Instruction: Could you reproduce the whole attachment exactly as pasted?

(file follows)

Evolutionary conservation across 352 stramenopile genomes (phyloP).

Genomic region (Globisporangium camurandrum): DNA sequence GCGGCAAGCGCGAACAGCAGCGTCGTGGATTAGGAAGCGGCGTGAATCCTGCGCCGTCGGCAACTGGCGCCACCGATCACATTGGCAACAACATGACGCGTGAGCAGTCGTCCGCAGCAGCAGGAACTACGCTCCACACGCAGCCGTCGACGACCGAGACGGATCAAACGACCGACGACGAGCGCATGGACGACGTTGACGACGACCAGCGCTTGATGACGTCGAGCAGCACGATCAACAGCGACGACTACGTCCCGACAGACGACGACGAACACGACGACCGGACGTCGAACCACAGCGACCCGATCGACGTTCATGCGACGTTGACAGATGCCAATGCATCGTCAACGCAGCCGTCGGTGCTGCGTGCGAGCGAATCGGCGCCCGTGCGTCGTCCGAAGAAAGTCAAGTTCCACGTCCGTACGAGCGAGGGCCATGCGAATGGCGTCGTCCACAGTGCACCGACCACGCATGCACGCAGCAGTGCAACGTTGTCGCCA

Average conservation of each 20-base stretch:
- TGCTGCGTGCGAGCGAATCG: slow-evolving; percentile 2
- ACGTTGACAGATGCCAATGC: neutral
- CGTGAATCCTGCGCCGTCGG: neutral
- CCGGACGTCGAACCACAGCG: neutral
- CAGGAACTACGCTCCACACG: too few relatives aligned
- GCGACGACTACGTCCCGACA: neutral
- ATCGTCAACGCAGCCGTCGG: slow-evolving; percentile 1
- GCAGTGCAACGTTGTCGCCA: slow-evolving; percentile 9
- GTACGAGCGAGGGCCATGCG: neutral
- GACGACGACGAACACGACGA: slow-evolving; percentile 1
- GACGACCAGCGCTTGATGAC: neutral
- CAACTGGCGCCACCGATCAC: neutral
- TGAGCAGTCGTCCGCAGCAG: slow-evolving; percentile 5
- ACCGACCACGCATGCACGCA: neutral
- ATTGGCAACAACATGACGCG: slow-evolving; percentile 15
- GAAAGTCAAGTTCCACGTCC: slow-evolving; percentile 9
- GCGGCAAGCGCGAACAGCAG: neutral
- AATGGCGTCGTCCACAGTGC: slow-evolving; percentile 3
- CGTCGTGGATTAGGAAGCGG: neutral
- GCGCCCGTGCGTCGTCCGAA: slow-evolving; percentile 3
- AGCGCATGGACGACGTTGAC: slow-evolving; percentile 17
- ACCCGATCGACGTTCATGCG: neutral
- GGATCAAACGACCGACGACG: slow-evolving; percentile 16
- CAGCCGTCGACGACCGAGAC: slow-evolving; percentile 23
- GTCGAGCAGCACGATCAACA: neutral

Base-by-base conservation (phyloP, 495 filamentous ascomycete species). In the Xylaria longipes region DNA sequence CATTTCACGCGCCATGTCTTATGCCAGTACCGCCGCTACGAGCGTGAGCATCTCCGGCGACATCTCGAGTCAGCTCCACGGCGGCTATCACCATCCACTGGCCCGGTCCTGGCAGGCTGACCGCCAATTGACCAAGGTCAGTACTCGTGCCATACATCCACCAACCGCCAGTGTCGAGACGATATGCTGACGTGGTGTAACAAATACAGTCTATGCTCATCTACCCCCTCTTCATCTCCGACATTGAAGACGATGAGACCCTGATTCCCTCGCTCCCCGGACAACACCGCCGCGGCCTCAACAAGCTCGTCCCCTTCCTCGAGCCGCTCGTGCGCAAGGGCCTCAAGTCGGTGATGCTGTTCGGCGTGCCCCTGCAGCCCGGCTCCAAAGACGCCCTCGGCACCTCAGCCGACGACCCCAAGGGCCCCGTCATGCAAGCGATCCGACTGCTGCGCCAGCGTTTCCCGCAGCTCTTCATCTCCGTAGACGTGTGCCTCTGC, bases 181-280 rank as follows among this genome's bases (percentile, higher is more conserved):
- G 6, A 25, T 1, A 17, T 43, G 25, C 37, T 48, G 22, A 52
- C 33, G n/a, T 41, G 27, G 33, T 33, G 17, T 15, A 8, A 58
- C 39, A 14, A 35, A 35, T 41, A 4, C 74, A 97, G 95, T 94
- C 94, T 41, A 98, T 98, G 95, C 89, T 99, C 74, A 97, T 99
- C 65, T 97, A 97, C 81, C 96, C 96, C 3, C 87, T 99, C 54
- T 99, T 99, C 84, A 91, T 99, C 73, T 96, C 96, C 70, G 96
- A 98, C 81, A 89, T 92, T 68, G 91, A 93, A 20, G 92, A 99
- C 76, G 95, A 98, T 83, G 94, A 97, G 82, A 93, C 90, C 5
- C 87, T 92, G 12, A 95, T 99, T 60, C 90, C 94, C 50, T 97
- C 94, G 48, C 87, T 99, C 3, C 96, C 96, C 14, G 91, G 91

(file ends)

Evolutionary conservation across 352 stramenopile genomes (phyloP).

Genomic region (Globisporangium camurandrum): DNA sequence GCGGCAAGCGCGAACAGCAGCGTCGTGGATTAGGAAGCGGCGTGAATCCTGCGCCGTCGGCAACTGGCGCCACCGATCACATTGGCAACAACATGACGCGTGAGCAGTCGTCCGCAGCAGCAGGAACTACGCTCCACACGCAGCCGTCGACGACCGAGACGGATCAAACGACCGACGACGAGCGCATGGACGACGTTGACGACGACCAGCGCTTGATGACGTCGAGCAGCACGATCAACAGCGACGACTACGTCCCGACAGACGACGACGAACACGACGACCGGACGTCGAACCACAGCGACCCGATCGACGTTCATGCGACGTTGACAGATGCCAATGCATCGTCAACGCAGCCGTCGGTGCTGCGTGCGAGCGAATCGGCGCCCGTGCGTCGTCCGAAGAAAGTCAAGTTCCACGTCCGTACGAGCGAGGGCCATGCGAATGGCGTCGTCCACAGTGCACCGACCACGCATGCACGCAGCAGTGCAACGTTGTCGCCA

Average conservation of each 20-base stretch:
- TGCTGCGTGCGAGCGAATCG: slow-evolving; percentile 2
- ACGTTGACAGATGCCAATGC: neutral
- CGTGAATCCTGCGCCGTCGG: neutral
- CCGGACGTCGAACCACAGCG: neutral
- CAGGAACTACGCTCCACACG: too few relatives aligned
- GCGACGACTACGTCCCGACA: neutral
- ATCGTCAACGCAGCCGTCGG: slow-evolving; percentile 1
- GCAGTGCAACGTTGTCGCCA: slow-evolving; percentile 9
- GTACGAGCGAGGGCCATGCG: neutral
- GACGACGACGAACACGACGA: slow-evolving; percentile 1
- GACGACCAGCGCTTGATGAC: neutral
- CAACTGGCGCCACCGATCAC: neutral
- TGAGCAGTCGTCCGCAGCAG: slow-evolving; percentile 5
- ACCGACCACGCATGCACGCA: neutral
- ATTGGCAACAACATGACGCG: slow-evolving; percentile 15
- GAAAGTCAAGTTCCACGTCC: slow-evolving; percentile 9
- GCGGCAAGCGCGAACAGCAG: neutral
- AATGGCGTCGTCCACAGTGC: slow-evolving; percentile 3
- CGTCGTGGATTAGGAAGCGG: neutral
- GCGCCCGTGCGTCGTCCGAA: slow-evolving; percentile 3
- AGCGCATGGACGACGTTGAC: slow-evolving; percentile 17
- ACCCGATCGACGTTCATGCG: neutral
- GGATCAAACGACCGACGACG: slow-evolving; percentile 16
- CAGCCGTCGACGACCGAGAC: slow-evolving; percentile 23
- GTCGAGCAGCACGATCAACA: neutral

Base-by-base conservation (phyloP, 495 filamentous ascomycete species). In the Xylaria longipes region DNA sequence CATTTCACGCGCCATGTCTTATGCCAGTACCGCCGCTACGAGCGTGAGCATCTCCGGCGACATCTCGAGTCAGCTCCACGGCGGCTATCACCATCCACTGGCCCGGTCCTGGCAGGCTGACCGCCAATTGACCAAGGTCAGTACTCGTGCCATACATCCACCAACCGCCAGTGTCGAGACGATATGCTGACGTGGTGTAACAAATACAGTCTATGCTCATCTACCCCCTCTTCATCTCCGACATTGAAGACGATGAGACCCTGATTCCCTCGCTCCCCGGACAACACCGCCGCGGCCTCAACAAGCTCGTCCCCTTCCTCGAGCCGCTCGTGCGCAAGGGCCTCAAGTCGGTGATGCTGTTCGGCGTGCCCCTGCAGCCCGGCTCCAAAGACGCCCTCGGCACCTCAGCCGACGACCCCAAGGGCCCCGTCATGCAAGCGATCCGACTGCTGCGCCAGCGTTTCCCGCAGCTCTTCATCTCCGTAGACGTGTGCCTCTGC, bases 181-280 rank as follows among this genome's bases (percentile, higher is more conserved):
- G 6, A 25, T 1, A 17, T 43, G 25, C 37, T 48, G 22, A 52
- C 33, G n/a, T 41, G 27, G 33, T 33, G 17, T 15, A 8, A 58
- C 39, A 14, A 35, A 35, T 41, A 4, C 74, A 97, G 95, T 94
- C 94, T 41, A 98, T 98, G 95, C 89, T 99, C 74, A 97, T 99
- C 65, T 97, A 97, C 81, C 96, C 96, C 3, C 87, T 99, C 54
- T 99, T 99, C 84, A 91, T 99, C 73, T 96, C 96, C 70, G 96
- A 98, C 81, A 89, T 92, T 68, G 91, A 93, A 20, G 92, A 99
- C 76, G 95, A 98, T 83, G 94, A 97, G 82, A 93, C 90, C 5
- C 87, T 92, G 12, A 95, T 99, T 60, C 90, C 94, C 50, T 97
- C 94, G 48, C 87, T 99, C 3, C 96, C 96, C 14, G 91, G 91